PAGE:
A Swiss court ordered Egypt to pay $2 billion on Friday to a state-run Israeli electricity company as compensation for suspended gas shipments due to frequent attacks on pipelines in the Sinai Peninsula which deliver gas from Egypt to Israel.
According to a message from the Israeli firm to Bloomberg news agency, both the state-run Egyptian General Authority for Oil and the Egyptian Natural Gas Holding Company (EGAS) were assigned to pay the fine.
"Both companies should bear the responsibility for damages caused due to frequent attacks on pipelines that pass through the Sinai to Israel," the electricity company's message read.
The Egyptian Ministry of Petroleum and Mineral Resources was not available to comment on the verdict.
The most recent attack was at the beginning of 2016 when a number of militants from Islamic State-affiliated group Sinai Province blew up a gas pipeline located in the North Sinai city of Al-Arish. This pipeline was used to deliver gas from the Sinai Peninsula to Jordan, according to earlier agreement between both countries.
Both EGAS and the oil authority faced a similar judicial verdict in 2015 that stipulated a fine estimated at $1.73 billion.
At that time of the 2015 verdict, the Ministry of Petroleum and Mineral Resources refused to comment on the verdict, saying it is not part of the case. The ministry did note that the Egyptian General Authority for Oil and EGAS said they would both appeal the verdict as they considered it void.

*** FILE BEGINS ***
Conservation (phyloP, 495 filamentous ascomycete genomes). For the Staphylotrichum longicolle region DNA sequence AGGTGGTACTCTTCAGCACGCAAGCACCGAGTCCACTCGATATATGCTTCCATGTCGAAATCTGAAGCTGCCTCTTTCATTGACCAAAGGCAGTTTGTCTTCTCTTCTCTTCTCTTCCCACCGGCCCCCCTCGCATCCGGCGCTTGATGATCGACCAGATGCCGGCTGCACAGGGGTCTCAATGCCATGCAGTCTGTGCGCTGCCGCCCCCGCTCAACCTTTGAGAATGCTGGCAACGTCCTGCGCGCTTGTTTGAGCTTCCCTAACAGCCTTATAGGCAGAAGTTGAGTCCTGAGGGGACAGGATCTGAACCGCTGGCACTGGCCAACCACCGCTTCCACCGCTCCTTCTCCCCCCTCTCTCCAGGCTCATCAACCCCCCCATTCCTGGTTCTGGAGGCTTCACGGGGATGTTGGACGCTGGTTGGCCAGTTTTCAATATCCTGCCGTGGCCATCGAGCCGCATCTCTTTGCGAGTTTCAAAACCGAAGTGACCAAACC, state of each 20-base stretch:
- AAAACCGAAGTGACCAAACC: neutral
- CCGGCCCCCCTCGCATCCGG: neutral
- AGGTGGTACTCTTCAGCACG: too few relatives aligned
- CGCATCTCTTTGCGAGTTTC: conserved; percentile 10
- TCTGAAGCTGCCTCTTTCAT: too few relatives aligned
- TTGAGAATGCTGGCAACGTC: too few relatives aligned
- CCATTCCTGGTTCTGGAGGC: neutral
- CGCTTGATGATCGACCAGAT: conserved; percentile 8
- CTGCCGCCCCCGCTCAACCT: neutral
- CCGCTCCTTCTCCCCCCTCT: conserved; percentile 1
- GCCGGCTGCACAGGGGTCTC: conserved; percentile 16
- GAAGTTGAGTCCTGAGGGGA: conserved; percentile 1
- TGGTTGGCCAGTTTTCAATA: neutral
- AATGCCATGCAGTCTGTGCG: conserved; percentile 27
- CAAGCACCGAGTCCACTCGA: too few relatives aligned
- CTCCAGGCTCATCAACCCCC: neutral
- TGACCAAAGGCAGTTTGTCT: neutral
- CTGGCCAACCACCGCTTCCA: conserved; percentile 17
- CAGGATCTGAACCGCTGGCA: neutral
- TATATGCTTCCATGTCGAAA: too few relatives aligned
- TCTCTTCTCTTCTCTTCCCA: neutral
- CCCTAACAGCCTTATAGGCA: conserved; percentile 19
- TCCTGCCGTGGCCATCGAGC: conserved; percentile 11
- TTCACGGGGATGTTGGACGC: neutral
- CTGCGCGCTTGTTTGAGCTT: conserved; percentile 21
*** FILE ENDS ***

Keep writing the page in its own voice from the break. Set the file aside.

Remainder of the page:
Egypt's gas exports to Israel have faltered since 2012 due to the frequent militant attacks that targeted gas pipelines located in Sinai Peninsula, as a result Egypt turned from gas exporter to importer.
Militant attacks against North Sinai-based pipelines that deliver gas and oil to countries such as Jordan and Israel have been on the rise since the January 25 Revolution in 2011 that toppled former president Hosni Mubarak from power.
The attacks were conducted by the Sinai Province group, formerly known as Ansar Beit al-Maqdis which declared its affiliation to the Islamic State in 2014. The militants have launched violent attacks against army and police forces based in the Sinai Peninsula.
The group considers all army and police personnel to be "apostates" who should be killed as a punishment for their loyalty and affiliation to the current political regime.